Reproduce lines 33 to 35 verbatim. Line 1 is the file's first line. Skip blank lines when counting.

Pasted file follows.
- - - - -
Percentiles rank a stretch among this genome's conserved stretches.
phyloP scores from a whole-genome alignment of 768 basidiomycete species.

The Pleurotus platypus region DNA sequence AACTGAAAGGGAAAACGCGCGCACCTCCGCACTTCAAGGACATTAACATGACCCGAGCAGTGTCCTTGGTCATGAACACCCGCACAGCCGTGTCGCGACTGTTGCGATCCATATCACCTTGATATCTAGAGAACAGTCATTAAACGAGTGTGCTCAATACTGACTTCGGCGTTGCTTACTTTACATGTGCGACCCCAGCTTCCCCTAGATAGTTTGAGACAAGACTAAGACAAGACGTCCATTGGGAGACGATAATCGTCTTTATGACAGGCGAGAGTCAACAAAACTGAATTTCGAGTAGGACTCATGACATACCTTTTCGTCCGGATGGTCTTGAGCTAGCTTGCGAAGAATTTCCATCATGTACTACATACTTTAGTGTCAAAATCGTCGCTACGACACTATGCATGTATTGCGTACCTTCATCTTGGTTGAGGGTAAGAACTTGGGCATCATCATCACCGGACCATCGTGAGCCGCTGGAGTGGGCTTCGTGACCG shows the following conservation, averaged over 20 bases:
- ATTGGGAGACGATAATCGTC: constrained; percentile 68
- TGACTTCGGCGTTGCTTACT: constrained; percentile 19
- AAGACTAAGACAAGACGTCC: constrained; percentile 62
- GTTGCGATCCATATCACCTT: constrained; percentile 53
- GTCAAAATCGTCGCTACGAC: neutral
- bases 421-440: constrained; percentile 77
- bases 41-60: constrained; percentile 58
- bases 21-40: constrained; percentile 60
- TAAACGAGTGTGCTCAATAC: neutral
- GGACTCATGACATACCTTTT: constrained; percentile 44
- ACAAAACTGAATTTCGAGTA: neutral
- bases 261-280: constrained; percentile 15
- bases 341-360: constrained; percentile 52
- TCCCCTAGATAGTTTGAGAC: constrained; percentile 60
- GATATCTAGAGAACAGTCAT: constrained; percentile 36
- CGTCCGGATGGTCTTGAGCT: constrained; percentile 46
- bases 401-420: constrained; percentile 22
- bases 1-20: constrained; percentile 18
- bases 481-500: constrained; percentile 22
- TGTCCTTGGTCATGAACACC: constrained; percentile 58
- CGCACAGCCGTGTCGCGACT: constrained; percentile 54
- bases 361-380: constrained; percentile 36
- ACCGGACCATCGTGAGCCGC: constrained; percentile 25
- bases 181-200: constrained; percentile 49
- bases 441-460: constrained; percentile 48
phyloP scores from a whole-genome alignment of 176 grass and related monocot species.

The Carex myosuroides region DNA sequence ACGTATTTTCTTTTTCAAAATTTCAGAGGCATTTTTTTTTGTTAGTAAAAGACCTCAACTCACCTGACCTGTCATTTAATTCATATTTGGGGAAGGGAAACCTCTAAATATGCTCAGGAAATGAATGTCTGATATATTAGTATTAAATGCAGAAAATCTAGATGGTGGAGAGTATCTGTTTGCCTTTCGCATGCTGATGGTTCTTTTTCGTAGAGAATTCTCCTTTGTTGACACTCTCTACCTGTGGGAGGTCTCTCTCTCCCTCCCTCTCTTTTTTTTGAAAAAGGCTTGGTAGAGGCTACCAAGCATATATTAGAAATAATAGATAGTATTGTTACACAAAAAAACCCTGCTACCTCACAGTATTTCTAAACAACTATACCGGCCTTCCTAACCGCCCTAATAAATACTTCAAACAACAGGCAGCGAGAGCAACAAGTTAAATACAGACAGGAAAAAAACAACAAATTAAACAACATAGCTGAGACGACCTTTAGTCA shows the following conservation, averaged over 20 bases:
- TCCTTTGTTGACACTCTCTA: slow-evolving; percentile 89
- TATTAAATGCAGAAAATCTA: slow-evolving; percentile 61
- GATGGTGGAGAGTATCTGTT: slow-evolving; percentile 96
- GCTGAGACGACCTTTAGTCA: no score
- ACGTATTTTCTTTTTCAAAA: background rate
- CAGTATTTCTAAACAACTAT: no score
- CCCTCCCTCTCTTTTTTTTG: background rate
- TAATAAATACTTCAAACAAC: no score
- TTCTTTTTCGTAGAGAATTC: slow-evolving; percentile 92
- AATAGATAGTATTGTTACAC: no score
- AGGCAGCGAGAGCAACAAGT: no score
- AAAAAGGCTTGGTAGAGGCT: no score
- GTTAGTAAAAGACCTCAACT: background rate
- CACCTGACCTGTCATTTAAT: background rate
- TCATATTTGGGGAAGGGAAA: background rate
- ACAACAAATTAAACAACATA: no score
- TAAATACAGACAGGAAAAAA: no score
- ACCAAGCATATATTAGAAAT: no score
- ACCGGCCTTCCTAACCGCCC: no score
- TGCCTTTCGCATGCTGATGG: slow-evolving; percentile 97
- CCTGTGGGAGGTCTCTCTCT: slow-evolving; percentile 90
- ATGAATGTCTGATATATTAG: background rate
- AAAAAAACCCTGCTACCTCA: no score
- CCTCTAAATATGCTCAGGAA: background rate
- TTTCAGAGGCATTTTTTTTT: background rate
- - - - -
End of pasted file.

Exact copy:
- GATGGTGGAGAGTATCTGTT: slow-evolving; percentile 96
- GCTGAGACGACCTTTAGTCA: no score
- ACGTATTTTCTTTTTCAAAA: background rate